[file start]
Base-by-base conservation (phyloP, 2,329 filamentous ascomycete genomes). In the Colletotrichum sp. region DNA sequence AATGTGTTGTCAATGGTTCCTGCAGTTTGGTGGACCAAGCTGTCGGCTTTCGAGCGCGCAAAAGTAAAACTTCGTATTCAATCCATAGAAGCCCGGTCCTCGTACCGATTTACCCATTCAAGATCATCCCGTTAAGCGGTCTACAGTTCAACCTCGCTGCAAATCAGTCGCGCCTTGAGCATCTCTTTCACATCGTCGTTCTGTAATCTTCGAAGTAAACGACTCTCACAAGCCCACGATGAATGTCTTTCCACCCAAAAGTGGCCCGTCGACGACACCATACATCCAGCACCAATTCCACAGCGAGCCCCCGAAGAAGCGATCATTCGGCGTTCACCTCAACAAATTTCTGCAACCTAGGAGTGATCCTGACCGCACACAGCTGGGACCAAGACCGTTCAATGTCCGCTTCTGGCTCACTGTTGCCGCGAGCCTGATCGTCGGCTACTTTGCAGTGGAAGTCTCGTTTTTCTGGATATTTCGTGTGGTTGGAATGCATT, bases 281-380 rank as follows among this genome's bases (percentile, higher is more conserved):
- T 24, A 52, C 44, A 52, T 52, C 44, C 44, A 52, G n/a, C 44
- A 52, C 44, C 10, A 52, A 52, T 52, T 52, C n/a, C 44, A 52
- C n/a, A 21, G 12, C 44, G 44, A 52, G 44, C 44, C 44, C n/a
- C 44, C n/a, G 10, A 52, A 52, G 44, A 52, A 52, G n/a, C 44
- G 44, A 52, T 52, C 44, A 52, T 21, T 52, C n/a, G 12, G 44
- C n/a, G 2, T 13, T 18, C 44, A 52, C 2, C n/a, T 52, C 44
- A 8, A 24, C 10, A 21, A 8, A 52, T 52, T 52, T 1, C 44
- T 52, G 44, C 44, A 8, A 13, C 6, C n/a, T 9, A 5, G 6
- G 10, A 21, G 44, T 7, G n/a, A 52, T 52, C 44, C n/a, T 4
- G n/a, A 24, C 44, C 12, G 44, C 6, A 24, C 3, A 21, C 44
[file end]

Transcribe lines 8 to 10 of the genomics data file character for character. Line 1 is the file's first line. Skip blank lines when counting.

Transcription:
- A 8, A 24, C 10, A 21, A 8, A 52, T 52, T 52, T 1, C 44
- T 52, G 44, C 44, A 8, A 13, C 6, C n/a, T 9, A 5, G 6
- G 10, A 21, G 44, T 7, G n/a, A 52, T 52, C 44, C n/a, T 4